• Quickly place the pill as far back over the tongue as possible. Try to place it on the back one-third of the tongue to stimulate an automatic swallowing reflex.
  • Close the cat’s mouth and hold it closed while you return the head to a normal position.
  • Gently rub the cat’s nose or throat, or blow lightly on the nose. This should also help stimulate swallowing.
  • If you have trouble with this method of opening the mouth, try placing the cat on an elevated table. Hold the cat by the scruff of the neck and lift the front paws off of the table. The mouth will drop open. Quickly place the pill as far back on the tongue as possible, as in the previous method.
  • If you continue to experience difficulty, you may want to purchase a “pet piller” device or inquire if the medication can be compounded into a liquid. Most medications can be made into liquids with appealing flavors such as tuna, chicken, or salmon.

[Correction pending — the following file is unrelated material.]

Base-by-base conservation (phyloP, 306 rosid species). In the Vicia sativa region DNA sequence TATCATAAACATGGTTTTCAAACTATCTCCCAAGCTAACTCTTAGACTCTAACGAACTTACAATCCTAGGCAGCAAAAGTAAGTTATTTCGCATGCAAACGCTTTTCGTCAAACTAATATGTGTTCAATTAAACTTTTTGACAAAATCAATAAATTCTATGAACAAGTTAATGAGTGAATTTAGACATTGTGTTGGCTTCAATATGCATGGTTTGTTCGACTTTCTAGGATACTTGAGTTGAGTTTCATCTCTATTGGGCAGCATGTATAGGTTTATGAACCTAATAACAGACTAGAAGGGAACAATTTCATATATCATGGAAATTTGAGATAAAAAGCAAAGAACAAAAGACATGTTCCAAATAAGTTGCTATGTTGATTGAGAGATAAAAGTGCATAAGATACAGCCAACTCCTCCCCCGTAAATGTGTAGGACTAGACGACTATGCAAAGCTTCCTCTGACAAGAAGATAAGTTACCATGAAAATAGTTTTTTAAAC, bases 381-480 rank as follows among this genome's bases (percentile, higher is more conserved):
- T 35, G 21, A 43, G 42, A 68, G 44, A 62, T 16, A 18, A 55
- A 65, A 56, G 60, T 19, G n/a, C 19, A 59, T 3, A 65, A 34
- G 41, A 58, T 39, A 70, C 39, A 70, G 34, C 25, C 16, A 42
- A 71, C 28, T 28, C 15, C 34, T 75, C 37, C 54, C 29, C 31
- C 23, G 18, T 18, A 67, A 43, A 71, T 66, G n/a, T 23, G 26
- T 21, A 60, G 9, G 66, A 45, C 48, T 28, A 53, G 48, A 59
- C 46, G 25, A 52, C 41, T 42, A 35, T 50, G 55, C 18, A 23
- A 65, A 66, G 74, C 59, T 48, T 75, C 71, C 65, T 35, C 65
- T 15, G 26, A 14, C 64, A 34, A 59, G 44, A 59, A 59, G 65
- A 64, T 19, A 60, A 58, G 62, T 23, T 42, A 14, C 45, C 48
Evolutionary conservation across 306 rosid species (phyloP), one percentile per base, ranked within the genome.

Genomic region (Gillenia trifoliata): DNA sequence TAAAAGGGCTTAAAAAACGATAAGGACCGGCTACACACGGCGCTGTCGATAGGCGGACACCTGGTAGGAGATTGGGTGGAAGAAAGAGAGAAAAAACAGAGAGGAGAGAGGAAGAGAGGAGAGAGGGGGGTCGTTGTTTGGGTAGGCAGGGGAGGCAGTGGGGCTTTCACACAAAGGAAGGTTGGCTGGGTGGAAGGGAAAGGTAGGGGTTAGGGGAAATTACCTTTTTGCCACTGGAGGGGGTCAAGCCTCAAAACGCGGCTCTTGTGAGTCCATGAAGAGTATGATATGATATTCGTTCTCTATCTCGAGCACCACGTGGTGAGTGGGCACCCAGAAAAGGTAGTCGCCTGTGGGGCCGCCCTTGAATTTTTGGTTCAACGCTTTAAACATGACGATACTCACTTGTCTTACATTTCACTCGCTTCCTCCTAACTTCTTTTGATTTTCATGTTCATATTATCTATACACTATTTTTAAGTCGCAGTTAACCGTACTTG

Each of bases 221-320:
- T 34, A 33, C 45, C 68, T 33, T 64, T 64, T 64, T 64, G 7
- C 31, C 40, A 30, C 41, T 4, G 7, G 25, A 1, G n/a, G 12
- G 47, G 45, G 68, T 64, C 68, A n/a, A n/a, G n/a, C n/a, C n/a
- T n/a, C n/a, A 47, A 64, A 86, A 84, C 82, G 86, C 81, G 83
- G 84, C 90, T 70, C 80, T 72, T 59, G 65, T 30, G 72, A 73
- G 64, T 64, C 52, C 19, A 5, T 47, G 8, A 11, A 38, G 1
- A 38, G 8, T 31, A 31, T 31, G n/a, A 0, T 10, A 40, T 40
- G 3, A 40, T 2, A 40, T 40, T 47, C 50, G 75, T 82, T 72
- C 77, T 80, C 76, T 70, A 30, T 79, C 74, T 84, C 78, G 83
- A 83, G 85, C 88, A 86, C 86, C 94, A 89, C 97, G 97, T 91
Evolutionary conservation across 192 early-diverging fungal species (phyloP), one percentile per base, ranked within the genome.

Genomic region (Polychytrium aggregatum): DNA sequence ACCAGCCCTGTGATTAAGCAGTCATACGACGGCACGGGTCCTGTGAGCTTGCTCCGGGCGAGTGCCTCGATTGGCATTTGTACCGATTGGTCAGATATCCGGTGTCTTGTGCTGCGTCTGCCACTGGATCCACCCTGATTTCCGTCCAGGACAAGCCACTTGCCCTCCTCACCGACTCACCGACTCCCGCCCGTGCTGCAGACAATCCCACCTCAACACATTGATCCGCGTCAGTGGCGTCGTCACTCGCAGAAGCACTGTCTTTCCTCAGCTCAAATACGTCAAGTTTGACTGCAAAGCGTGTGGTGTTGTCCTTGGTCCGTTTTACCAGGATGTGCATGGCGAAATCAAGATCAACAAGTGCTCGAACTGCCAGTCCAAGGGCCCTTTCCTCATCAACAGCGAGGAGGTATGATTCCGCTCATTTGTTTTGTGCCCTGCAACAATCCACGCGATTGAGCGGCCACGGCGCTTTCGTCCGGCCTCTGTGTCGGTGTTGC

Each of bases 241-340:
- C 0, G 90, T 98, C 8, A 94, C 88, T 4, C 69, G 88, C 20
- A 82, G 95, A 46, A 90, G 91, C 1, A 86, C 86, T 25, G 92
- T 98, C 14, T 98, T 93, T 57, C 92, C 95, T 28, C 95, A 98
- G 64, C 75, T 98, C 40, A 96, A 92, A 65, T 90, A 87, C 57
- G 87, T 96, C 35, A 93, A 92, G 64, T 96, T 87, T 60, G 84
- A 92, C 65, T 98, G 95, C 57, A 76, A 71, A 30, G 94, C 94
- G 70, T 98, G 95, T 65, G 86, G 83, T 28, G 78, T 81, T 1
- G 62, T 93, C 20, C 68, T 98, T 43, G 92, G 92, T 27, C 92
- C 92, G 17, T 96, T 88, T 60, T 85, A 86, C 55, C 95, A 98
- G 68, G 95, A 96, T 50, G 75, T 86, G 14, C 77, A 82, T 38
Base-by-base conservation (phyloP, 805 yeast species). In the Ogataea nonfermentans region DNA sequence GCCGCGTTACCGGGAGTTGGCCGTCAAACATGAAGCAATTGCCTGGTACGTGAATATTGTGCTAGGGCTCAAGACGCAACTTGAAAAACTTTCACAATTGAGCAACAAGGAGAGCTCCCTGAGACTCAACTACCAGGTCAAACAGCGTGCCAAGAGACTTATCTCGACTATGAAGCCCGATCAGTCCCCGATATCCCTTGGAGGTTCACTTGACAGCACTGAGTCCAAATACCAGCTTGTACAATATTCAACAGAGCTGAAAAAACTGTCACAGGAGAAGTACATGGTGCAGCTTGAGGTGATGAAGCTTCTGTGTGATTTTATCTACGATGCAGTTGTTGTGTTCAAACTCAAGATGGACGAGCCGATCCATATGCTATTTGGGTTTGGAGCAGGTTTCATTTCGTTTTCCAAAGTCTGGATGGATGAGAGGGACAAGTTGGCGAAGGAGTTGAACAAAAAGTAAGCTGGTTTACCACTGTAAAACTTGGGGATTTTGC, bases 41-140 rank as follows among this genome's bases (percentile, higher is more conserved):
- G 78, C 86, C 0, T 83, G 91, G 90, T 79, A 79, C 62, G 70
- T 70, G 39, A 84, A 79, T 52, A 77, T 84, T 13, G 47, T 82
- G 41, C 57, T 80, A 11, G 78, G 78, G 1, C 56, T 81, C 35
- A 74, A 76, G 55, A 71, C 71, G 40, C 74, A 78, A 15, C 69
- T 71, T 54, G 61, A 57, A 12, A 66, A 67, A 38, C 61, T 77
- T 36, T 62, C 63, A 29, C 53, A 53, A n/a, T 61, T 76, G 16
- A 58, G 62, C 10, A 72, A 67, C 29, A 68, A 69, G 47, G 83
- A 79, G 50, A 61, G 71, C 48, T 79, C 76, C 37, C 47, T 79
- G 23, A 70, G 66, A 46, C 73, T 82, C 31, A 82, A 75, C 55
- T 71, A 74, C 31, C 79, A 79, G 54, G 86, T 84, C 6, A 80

How to give your cat injections

There are certain conditions or diseases that may require you to administer injections to your cat at home. Routine injections are necessary for the treatment of diabetes using insulin and for the control of skin allergies using allergenic extract injections. Your veterinarian will review the specific administration technique but the following questions and answers may be of help.

Will the injection hurt my pet?

Most pets don’t seem to mind routine injections. Disposable single-use needles ensure that a very sharp needle is used each time. Your veterinarian will prescribe appropriate needles and syringes based on your pet’s needs.

What happens if my cat moves when I give the injection?